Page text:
Around the country, lawmakers, health insurers, and healthcare providers are attempting to address rising healthcare costs. While many factors contribute to this problem, among the most discussed are surprise billing and out-of-network healthcare. But much of what we hear about these issues is misleading, particularly when it comes from insurance companies, who attempt to blame rising healthcare costs on freestanding emergency centers (FECs).

In Texas, there are more than 325 FECs in operation. Their popularity is a testament to free market principles that have introduced much needed competition, resulting in increased access to care and convenience in the form of reduced wait times and a more dignified care environment compared to traditional hospital ERs.

But as the FEC industry has grown, so has the amount of misinformation from the insurance industry.

A common example is the claim that FECs choose to remain out-of-network to increase profits. FECs welcome the opportunity to contract with insurance companies. But when FECs attempt to negotiate network status, they are often denied outright. Even when they are offered in-network status, it is usually at rates considerably lower than those offered to other licensed emergency facilities.

The real issue, and what ultimately hurts consumers, is predatory underpayment by insurers to providers, along with unreasonably high deductibles that allow insurers to shift costs to consumers. According to the Kaiser Family Foundation, in the past five years, deductibles have increased more than 60 percent and insurance premiums have risen nearly 20 percent. Meanwhile, over that same span, inflation was at only six percent.

By keeping FECs out-of-network, providing predatorily low reimbursement rates, and increasing deductibles and coinsurance, insurance companies are increasing profits by limiting access to care and shifting an historic level of healthcare cost to patients.

Likewise, confusion around surprise bills can be attributed to insurance companies’ extremely misleading narrative concerning network status for emergency care. According to state and federal law, insurers in Texas are required to pay full in-network benefits for emergency care at every licensed ER in the state, regardless of whether that ER is contracted with the insurer.

Despite that requirement, insurers frequently process FEC claims at out-of-network rates. This prevents policyholders from accessing the coverage they pay for, often resulting in higher patient responsibility – in other words, a surprise bill.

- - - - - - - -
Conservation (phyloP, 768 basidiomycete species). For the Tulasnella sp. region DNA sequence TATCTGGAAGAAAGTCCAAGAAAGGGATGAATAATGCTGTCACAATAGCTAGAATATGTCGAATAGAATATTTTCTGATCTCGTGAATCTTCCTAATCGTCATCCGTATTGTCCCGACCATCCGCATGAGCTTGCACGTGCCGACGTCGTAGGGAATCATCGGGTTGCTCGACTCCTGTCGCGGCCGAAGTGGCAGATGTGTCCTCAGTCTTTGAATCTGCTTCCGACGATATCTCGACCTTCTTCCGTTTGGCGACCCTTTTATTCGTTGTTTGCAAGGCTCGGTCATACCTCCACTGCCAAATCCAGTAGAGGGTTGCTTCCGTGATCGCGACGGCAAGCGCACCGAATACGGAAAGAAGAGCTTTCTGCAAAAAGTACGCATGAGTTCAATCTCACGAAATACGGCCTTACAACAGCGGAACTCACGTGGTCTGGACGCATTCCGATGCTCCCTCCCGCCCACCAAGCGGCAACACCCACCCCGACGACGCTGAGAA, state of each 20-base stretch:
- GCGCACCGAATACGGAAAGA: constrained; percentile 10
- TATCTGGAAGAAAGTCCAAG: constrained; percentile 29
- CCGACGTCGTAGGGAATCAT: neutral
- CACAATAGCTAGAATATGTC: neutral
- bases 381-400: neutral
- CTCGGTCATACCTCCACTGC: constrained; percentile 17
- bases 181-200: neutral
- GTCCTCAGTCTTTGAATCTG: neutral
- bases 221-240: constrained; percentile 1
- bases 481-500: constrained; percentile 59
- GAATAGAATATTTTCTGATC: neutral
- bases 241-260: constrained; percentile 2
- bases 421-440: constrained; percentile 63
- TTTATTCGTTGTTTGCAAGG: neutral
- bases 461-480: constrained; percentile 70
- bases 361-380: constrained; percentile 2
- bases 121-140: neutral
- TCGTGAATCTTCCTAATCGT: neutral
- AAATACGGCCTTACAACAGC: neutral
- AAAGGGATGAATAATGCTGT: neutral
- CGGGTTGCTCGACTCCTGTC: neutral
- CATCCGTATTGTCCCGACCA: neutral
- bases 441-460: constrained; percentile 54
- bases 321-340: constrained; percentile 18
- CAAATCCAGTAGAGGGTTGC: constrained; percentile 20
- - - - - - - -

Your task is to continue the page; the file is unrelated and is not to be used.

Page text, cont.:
While insurance companies would have us believe that the “surprise” in your bill is due to increased “billing” by providers, the reality is that it is nothing more than decreased coverage.

Insures also falsely claim that FECs try to confuse patients about what kind of services they offer. In Texas, FECs are required by law to post signage on buildings and in waiting rooms and patient rooms making it clear to patients that they are in an emergency facility. Written acknowledgement from patients must also be obtained. Since that law went into effect, the Texas Department of State Health Services has testified that patient confusion has declined and the Texas Department of Insurance has testified that insurance coverage complaints have decreased.

FECs play an important role in increasing access to emergency care, an area in which our state performs poorly, ranking fifth worst in the country in a recent report card by the American College of Emergency Physicians. By providing consumers with an additional access point for emergency care, FECs help relieve pressure on hospital ERs. FECs also admit patients at a much lower rate than hospital ERs, saving tens of thousands of dollars in downstream medical expenses for every inpatient hospital admittance avoided.

Let’s not let insurance companies derail this innovative emergency care model through misinformation and shady tactics that increase their profits while jeopardizing access to emergency care for millions of Texans. Tell your state lawmakers to support efforts to increase transparency and oversight of the insurance industry and to encourage innovations like FECs that use free market principles to drive up the quality of care while reducing cost through competition.

Dr. Andy Wilson, MD FAAEM, is Board Certified in Emergency Medicine and is Managing Partner at CapRock ER in College Station. Dr. Wilson also serves as the Associate Medical Director for the Bryan SWAT Team and Associate Medical Director for the TEEX Paramedic Academy, and is an Assistant Clinical Professor of Emergency Medicine in the Texas A&M College of Medicine.